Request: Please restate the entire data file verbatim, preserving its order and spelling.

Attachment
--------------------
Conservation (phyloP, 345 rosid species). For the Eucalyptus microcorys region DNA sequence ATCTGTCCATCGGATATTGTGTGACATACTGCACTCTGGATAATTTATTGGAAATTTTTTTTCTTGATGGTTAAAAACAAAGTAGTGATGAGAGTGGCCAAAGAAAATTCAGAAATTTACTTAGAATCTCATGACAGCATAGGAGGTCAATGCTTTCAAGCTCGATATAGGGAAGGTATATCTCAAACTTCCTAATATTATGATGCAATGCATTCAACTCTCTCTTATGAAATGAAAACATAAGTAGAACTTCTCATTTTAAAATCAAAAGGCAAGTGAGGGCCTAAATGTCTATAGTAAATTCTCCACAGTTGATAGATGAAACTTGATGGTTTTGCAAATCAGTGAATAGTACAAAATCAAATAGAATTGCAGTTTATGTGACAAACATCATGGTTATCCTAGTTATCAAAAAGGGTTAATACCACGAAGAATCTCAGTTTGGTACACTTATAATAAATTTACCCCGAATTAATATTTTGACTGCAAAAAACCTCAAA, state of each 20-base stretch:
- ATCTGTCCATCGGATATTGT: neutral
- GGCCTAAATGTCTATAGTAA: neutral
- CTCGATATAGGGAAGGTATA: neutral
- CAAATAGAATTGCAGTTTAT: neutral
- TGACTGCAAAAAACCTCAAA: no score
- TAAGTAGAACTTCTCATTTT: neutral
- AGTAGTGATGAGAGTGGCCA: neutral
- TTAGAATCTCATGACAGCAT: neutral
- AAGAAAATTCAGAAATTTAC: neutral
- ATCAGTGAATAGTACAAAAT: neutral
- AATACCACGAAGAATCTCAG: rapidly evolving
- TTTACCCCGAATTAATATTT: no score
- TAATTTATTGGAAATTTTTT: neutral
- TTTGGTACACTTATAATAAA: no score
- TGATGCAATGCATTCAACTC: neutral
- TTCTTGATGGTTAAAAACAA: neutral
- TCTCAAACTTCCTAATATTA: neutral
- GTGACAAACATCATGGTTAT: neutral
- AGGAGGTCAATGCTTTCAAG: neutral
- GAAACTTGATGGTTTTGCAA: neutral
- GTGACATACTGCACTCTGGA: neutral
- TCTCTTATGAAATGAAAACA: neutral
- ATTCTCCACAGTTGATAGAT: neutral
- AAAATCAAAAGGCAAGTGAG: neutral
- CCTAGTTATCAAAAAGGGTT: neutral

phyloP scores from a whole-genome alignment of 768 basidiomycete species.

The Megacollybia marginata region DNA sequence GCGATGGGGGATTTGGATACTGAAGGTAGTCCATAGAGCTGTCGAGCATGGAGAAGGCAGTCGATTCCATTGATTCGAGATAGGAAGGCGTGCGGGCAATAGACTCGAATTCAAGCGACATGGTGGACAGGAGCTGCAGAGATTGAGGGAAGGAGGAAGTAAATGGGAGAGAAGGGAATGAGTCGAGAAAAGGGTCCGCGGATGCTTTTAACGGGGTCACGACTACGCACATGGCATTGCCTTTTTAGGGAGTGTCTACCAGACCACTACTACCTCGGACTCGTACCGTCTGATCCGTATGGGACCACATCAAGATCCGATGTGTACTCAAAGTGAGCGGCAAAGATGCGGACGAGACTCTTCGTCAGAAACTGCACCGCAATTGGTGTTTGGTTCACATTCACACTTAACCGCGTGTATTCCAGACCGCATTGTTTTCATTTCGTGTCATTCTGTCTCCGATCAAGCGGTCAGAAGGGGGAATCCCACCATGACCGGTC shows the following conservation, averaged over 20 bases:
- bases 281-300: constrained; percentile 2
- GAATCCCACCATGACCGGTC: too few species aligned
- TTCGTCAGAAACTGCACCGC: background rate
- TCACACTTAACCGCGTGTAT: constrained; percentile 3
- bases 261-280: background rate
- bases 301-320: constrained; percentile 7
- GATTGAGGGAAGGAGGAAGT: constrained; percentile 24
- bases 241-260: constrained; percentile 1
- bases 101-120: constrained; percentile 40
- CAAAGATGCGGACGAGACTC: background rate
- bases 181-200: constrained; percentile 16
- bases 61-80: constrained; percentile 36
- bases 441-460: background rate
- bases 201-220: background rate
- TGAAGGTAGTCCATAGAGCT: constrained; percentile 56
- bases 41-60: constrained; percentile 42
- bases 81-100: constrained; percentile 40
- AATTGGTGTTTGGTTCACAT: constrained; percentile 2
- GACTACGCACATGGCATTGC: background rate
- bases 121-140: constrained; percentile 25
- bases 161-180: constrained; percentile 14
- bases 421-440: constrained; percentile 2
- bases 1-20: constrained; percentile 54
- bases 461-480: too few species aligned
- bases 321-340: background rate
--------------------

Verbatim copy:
Conservation (phyloP, 345 rosid species). For the Eucalyptus microcorys region DNA sequence ATCTGTCCATCGGATATTGTGTGACATACTGCACTCTGGATAATTTATTGGAAATTTTTTTTCTTGATGGTTAAAAACAAAGTAGTGATGAGAGTGGCCAAAGAAAATTCAGAAATTTACTTAGAATCTCATGACAGCATAGGAGGTCAATGCTTTCAAGCTCGATATAGGGAAGGTATATCTCAAACTTCCTAATATTATGATGCAATGCATTCAACTCTCTCTTATGAAATGAAAACATAAGTAGAACTTCTCATTTTAAAATCAAAAGGCAAGTGAGGGCCTAAATGTCTATAGTAAATTCTCCACAGTTGATAGATGAAACTTGATGGTTTTGCAAATCAGTGAATAGTACAAAATCAAATAGAATTGCAGTTTATGTGACAAACATCATGGTTATCCTAGTTATCAAAAAGGGTTAATACCACGAAGAATCTCAGTTTGGTACACTTATAATAAATTTACCCCGAATTAATATTTTGACTGCAAAAAACCTCAAA, state of each 20-base stretch:
- ATCTGTCCATCGGATATTGT: neutral
- GGCCTAAATGTCTATAGTAA: neutral
- CTCGATATAGGGAAGGTATA: neutral
- CAAATAGAATTGCAGTTTAT: neutral
- TGACTGCAAAAAACCTCAAA: no score
- TAAGTAGAACTTCTCATTTT: neutral
- AGTAGTGATGAGAGTGGCCA: neutral
- TTAGAATCTCATGACAGCAT: neutral
- AAGAAAATTCAGAAATTTAC: neutral
- ATCAGTGAATAGTACAAAAT: neutral
- AATACCACGAAGAATCTCAG: rapidly evolving
- TTTACCCCGAATTAATATTT: no score
- TAATTTATTGGAAATTTTTT: neutral
- TTTGGTACACTTATAATAAA: no score
- TGATGCAATGCATTCAACTC: neutral
- TTCTTGATGGTTAAAAACAA: neutral
- TCTCAAACTTCCTAATATTA: neutral
- GTGACAAACATCATGGTTAT: neutral
- AGGAGGTCAATGCTTTCAAG: neutral
- GAAACTTGATGGTTTTGCAA: neutral
- GTGACATACTGCACTCTGGA: neutral
- TCTCTTATGAAATGAAAACA: neutral
- ATTCTCCACAGTTGATAGAT: neutral
- AAAATCAAAAGGCAAGTGAG: neutral
- CCTAGTTATCAAAAAGGGTT: neutral

phyloP scores from a whole-genome alignment of 768 basidiomycete species.

The Megacollybia marginata region DNA sequence GCGATGGGGGATTTGGATACTGAAGGTAGTCCATAGAGCTGTCGAGCATGGAGAAGGCAGTCGATTCCATTGATTCGAGATAGGAAGGCGTGCGGGCAATAGACTCGAATTCAAGCGACATGGTGGACAGGAGCTGCAGAGATTGAGGGAAGGAGGAAGTAAATGGGAGAGAAGGGAATGAGTCGAGAAAAGGGTCCGCGGATGCTTTTAACGGGGTCACGACTACGCACATGGCATTGCCTTTTTAGGGAGTGTCTACCAGACCACTACTACCTCGGACTCGTACCGTCTGATCCGTATGGGACCACATCAAGATCCGATGTGTACTCAAAGTGAGCGGCAAAGATGCGGACGAGACTCTTCGTCAGAAACTGCACCGCAATTGGTGTTTGGTTCACATTCACACTTAACCGCGTGTATTCCAGACCGCATTGTTTTCATTTCGTGTCATTCTGTCTCCGATCAAGCGGTCAGAAGGGGGAATCCCACCATGACCGGTC shows the following conservation, averaged over 20 bases:
- bases 281-300: constrained; percentile 2
- GAATCCCACCATGACCGGTC: too few species aligned
- TTCGTCAGAAACTGCACCGC: background rate
- TCACACTTAACCGCGTGTAT: constrained; percentile 3
- bases 261-280: background rate
- bases 301-320: constrained; percentile 7
- GATTGAGGGAAGGAGGAAGT: constrained; percentile 24
- bases 241-260: constrained; percentile 1
- bases 101-120: constrained; percentile 40
- CAAAGATGCGGACGAGACTC: background rate
- bases 181-200: constrained; percentile 16
- bases 61-80: constrained; percentile 36
- bases 441-460: background rate
- bases 201-220: background rate
- TGAAGGTAGTCCATAGAGCT: constrained; percentile 56
- bases 41-60: constrained; percentile 42
- bases 81-100: constrained; percentile 40
- AATTGGTGTTTGGTTCACAT: constrained; percentile 2
- GACTACGCACATGGCATTGC: background rate
- bases 121-140: constrained; percentile 25
- bases 161-180: constrained; percentile 14
- bases 421-440: constrained; percentile 2
- bases 1-20: constrained; percentile 54
- bases 461-480: too few species aligned
- bases 321-340: background rate